Freeze-drying history

A&M Archaeologists find a way to accelerate preservation of 17th-century shipwreck

Allan Turner

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COLLEGE STATION — Since its discovery in Matagorda Bay 15 years ago, the French ship La Belle has yielded a treasure trove of artifacts that offer unprecedented insight into 17th-century exploration of the New World.

Weapons, trade goods, medical and navigational instruments — part of the approximately 1 million items plucked from the bay bottom — have found homes in Texas museums.

But the biggest, arguably most significant recovery — a massive section of the ship's oak hull — has remained out of sight, submerged in a tank of preservative at Texas A&M University's nautical archaeology conservation lab.

The process of replacing water in the sodden timbers with polyethylene glycol, begun in 2004, could have taken up to nine more years to complete. But now, with the purchase of what is thought to be the hemisphere's largest archaeological freeze-dryer, conservationists believe they have found a better, cheaper way to finish the work in far less time.

In coming months, segments of the ship's 54-foot-long, 14-foot-wide hull, will be transferred to the dryer for processing. In October 2013, the newly conserved hull will be unveiled at Austin's Bob Bullock State History Museum, where it will be reassembled - in view of museum visitors - over a 10-month period.

The hull will be the centerpiece of a 6,000-square-foot exhibit on the Belle and its role in French exploration of Texas.

Sank in 1686

The ship, one of four explorer Robert Cavelier, Sieur de La Salle, brought to America in search of the Mississippi River's mouth, sank in Matagorda Bay in 1686.

Texas Historical Commission nautical archaeologists discovered the Belle's remains in 1995, calling them one of the New World's most exciting shipwrecks.

"The exciting thing about the hull reaching completion, aside from the conservation of a major artifact, is that it's an icon of an event that transformed Texas history," said Jim Bruseth, historical commission archaeology director. The ship's sinking, he said, contributed to the failure of La Salle's Fort Saint Louis colony near present-day Inez and opened the door to Spanish domination of the region.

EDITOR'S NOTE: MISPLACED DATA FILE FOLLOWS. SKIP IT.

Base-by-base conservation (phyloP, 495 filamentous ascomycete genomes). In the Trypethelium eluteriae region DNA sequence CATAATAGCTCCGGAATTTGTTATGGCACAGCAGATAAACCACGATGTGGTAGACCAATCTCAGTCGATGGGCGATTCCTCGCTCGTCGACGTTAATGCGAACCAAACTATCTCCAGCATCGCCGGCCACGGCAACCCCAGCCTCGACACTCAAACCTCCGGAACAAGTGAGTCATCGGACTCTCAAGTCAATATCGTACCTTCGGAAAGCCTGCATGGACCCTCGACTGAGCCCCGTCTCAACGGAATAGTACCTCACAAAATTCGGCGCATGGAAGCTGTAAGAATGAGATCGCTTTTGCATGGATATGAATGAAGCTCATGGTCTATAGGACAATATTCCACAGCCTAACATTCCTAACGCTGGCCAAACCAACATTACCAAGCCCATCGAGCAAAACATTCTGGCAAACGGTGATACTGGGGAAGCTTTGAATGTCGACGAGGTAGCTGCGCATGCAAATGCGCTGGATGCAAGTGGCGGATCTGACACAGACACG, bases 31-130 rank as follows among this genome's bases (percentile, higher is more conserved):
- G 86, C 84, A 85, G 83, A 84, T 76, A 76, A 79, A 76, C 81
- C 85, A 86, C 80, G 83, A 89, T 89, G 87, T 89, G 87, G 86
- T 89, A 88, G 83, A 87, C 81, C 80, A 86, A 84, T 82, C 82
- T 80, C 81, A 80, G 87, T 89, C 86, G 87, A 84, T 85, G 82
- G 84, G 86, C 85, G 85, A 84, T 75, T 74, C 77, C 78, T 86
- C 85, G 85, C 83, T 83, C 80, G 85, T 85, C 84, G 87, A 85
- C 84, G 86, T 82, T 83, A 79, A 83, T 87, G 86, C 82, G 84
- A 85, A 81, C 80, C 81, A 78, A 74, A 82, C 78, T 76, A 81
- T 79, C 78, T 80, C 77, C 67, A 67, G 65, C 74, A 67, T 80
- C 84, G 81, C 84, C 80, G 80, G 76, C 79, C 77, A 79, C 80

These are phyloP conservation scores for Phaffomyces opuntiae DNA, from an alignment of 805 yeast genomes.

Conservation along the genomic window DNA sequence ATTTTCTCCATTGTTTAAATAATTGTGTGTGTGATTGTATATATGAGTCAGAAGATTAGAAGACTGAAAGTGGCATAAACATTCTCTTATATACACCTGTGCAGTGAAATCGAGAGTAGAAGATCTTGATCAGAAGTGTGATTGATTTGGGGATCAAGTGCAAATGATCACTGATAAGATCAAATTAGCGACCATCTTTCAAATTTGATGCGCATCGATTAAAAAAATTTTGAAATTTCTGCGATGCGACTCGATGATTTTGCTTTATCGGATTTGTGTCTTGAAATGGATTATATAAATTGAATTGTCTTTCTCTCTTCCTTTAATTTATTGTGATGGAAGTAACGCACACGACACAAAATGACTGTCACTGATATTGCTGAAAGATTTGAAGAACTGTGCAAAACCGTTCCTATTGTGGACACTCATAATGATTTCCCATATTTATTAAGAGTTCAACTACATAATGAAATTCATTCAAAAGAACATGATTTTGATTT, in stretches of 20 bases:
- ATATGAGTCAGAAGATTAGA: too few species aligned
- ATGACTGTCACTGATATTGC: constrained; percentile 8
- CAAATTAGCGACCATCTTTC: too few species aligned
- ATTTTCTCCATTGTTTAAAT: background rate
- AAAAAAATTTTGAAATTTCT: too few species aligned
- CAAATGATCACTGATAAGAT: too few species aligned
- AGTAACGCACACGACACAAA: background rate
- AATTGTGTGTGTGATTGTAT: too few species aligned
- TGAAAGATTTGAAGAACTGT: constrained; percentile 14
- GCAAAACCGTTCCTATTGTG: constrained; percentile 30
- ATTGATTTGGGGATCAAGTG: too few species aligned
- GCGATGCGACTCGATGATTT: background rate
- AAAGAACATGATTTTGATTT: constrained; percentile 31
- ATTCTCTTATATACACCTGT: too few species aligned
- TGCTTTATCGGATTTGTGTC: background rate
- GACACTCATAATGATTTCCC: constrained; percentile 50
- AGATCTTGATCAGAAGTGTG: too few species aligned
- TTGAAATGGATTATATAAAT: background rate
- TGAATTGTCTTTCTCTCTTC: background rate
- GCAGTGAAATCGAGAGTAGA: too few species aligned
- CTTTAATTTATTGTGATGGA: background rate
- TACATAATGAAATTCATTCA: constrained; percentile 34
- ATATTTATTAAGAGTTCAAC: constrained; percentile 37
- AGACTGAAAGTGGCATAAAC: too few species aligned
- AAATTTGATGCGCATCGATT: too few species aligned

"We could very well have been a state with a French heritage," Bruseth said.

He named Louisiana

La Salle is best known for his 1682 expedition down the Mississippi in which he claimed the land for King Louis XIV and named it Louisiana. In 1687, he was murdered during a mutiny of his men in Grimes County while engaged in an overland hunt for the Mississippi.

The discovery of the Belle provided a clear look at what explorers might pack to supply infant colonies and at construction techniques employed by 17th-century ship builders.

Conserving the ship's hull, said Peter Fix, a Texas A&M anthropology research associate who is lead conservator for the Belle, has been an arduous and increasingly costly undertaking.

The recovered hull, representing about 35 percent of the ship's underwater section, was heavily damaged by worms, bacteria and chemical reactions with seawater, he said. And, after more than three centuries beneath the bay, its wooden parts were saturated with water. "You could squeeze it like a sponge," Fix said.

On dry land, without conservation, the hull would have begun shrinking, warping and cracking within hours, he said.

For more than two years, the hull was immersed in fresh water to leach salt from its beams. During that time, Fix and his associates hand-cleaned, inch by inch, the boards of encrustations.

'Cost-effective' solution

In 2001, the A&M team, funded by the historical commission, began re-assembling the hull. Three years later, the reconstructed hull was submerged in polyethylene glycol.

At first, Fix's team got the petroleum-based preservative free, then, as its cost rose, at cost. But expenses continued to soar - raising the estimated cost of the process from $330,000 to more than $1.5 million - and conservators were forced to consider other options.

In summer 2008, the A&M team, with the sponsoring historical commission's support, began looking into freeze-drying.

"It was much more cost-effective," Fix said. "On the scientific side, freeze-drying is better for the timbers. There will be less maintenance necessary in the museum, less possibility for chemical interactions."

On the aesthetic side, Bruseth added, the finished hull will appear more natural. Polyethylene glycol leaves wood dark and waxy, he said.

The $500,000 cost of the 40-foot-long freeze-dryer, which will shiver the Belle's timbers at minus 40 degrees Celsius, was covered by the historical commission.

In addition to use in future conservation projects, the machine may be employed to salvage books, documents, furniture and other items damaged in Texas floods.